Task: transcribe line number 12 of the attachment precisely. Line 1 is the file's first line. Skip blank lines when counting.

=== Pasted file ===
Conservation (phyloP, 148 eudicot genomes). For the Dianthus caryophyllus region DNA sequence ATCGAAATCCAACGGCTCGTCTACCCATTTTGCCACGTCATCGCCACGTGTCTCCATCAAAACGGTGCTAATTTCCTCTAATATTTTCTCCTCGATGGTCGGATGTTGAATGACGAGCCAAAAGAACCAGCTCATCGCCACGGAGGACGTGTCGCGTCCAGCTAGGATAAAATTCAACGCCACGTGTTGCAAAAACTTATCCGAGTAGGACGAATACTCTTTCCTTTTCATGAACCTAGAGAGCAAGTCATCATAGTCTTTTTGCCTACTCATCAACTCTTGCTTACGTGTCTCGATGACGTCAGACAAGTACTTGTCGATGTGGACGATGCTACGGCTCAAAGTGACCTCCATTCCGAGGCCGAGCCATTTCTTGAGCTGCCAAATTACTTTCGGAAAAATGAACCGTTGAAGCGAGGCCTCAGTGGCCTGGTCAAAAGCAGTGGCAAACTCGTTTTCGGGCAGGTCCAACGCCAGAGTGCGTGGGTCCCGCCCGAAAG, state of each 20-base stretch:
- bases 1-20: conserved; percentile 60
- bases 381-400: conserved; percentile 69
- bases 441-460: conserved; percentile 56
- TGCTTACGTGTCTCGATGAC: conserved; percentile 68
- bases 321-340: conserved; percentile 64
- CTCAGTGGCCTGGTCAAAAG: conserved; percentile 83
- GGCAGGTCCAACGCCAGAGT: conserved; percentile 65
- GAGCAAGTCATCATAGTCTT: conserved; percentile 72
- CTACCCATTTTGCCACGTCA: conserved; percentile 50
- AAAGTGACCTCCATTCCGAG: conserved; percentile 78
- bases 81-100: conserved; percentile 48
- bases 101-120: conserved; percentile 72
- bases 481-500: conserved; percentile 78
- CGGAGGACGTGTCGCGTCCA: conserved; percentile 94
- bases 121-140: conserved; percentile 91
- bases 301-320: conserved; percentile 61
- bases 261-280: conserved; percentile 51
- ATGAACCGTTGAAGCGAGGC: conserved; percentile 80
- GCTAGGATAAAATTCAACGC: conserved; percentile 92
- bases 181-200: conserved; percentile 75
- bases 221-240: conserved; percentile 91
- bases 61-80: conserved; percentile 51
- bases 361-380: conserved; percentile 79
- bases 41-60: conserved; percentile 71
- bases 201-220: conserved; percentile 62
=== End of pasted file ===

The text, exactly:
- bases 81-100: conserved; percentile 48